New Jersey health insurance exchange
Limited competition means New Jersey premiums higher than average
By Louise Norris
November 16, 2013
By the first week in November, 23,000 applications had been submitted in the New Jersey exchange, to cover a total of about 42,000 residents. But only 741 of the applicants had selected a plan and finalized their enrollment. Technical problems at Healthcare.gov could be causing applicants to be unable to complete their enrollment, or applicants may just be taking their time to compare the options available before making a plan selection. It’s expected that many of the pending applications will be completed in advance of the December 23 enrollment deadline for a January 1 effective date.
Of the 42,000 people who would be covered by the applications submitted so far, about 17,000 will be eligible for Medicaid, since New Jersey has expanded its Medicaid program. Another 8,000 will be eligible for premium tax credits to lower the cost of their health insurance, and the rest – about 40% of the total – will be paying full price for their coverage.
The New Jersey Assembly passed two bills authorizing a state-run exchange in 2012, but both were vetoed by Gov. Chris Christie. Those vetoes left the federal government to operate the health insurance marketplace in New Jersey.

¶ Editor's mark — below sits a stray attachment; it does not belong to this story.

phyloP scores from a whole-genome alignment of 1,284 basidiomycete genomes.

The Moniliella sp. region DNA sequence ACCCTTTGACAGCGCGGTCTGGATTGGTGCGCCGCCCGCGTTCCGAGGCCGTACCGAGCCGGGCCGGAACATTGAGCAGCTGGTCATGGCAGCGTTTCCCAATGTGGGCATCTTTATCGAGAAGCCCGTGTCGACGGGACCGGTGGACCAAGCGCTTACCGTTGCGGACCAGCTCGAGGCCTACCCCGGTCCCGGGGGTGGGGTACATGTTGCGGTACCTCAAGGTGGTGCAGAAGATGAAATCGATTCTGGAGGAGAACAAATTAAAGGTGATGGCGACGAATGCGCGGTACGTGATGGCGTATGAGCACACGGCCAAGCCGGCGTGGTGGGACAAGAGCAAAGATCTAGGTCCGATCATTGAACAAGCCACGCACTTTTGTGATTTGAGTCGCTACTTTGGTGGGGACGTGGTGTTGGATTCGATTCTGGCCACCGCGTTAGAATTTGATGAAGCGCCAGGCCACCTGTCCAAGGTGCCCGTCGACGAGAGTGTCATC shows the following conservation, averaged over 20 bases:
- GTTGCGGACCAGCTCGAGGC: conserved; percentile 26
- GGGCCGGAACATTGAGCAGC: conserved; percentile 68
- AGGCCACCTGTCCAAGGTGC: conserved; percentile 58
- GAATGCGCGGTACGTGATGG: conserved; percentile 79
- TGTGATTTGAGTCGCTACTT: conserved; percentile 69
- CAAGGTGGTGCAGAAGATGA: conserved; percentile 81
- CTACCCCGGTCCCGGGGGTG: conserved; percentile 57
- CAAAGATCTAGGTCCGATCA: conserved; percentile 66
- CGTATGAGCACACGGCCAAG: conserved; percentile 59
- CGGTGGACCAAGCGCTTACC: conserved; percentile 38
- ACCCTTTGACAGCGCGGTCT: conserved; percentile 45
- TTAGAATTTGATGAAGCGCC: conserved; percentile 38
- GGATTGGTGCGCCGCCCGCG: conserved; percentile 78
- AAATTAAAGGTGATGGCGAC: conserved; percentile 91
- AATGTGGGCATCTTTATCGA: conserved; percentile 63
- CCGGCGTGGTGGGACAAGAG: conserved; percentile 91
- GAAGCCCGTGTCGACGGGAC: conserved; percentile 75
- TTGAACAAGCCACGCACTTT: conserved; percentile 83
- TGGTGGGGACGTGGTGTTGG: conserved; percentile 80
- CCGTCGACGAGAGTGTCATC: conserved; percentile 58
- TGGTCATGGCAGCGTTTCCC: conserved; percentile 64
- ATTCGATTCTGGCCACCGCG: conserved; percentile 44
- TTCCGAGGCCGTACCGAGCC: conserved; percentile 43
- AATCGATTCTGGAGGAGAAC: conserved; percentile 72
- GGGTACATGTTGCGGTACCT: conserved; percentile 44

Three health insurers are offering 29 options for individuals and families in New Jersey: Horizon Blue Cross Blue Shield, AmeriHealth New Jersey and Health Republic Insurance of New Jersey. Health Republic is a new consumer oriented and operated plan, or co-op, created under a provision of the ACA. Aetna initially intended to participate, but dropped out in September.
This relatively low level of competition is one of the reasons given for the higher-than-average premiums in New Jersey. According to a report released by the U.S. Department of Health and Human Services (HHS), the average cost for a bronze plan —the lowest-cost option — in New Jersey is $332, compared to a national average of $249 a month.
According to U.S. Department of Health and Human Services (HHS), about 901,000 New Jersey residents are uninsured and eligible to use the health insurance marketplace to purchase insurance. HHS also estimates that about 790,000 people in New Jersey will be eligible for subsidies to purchase insurance or will qualify for coverage through the state’s expansion of Medicaid, which was authorized by the New Jersey Assembly and signed into law by Christie.
New Jersey health insurance exchange links
State Exchange Profile: New Jersey
The Henry J. Kaiser Family Foundation overview of New Jersey’s progress toward creating a state health insurance exchange.
New Jersey Health Insurance Exchange
An overview of health exchange issues from the consumer advocacy group New Jersey Citizen Action.
Principles for Establishing a Pro-Consumer NJ Health Insurance Exchange (PDF)
From NJ For Health Care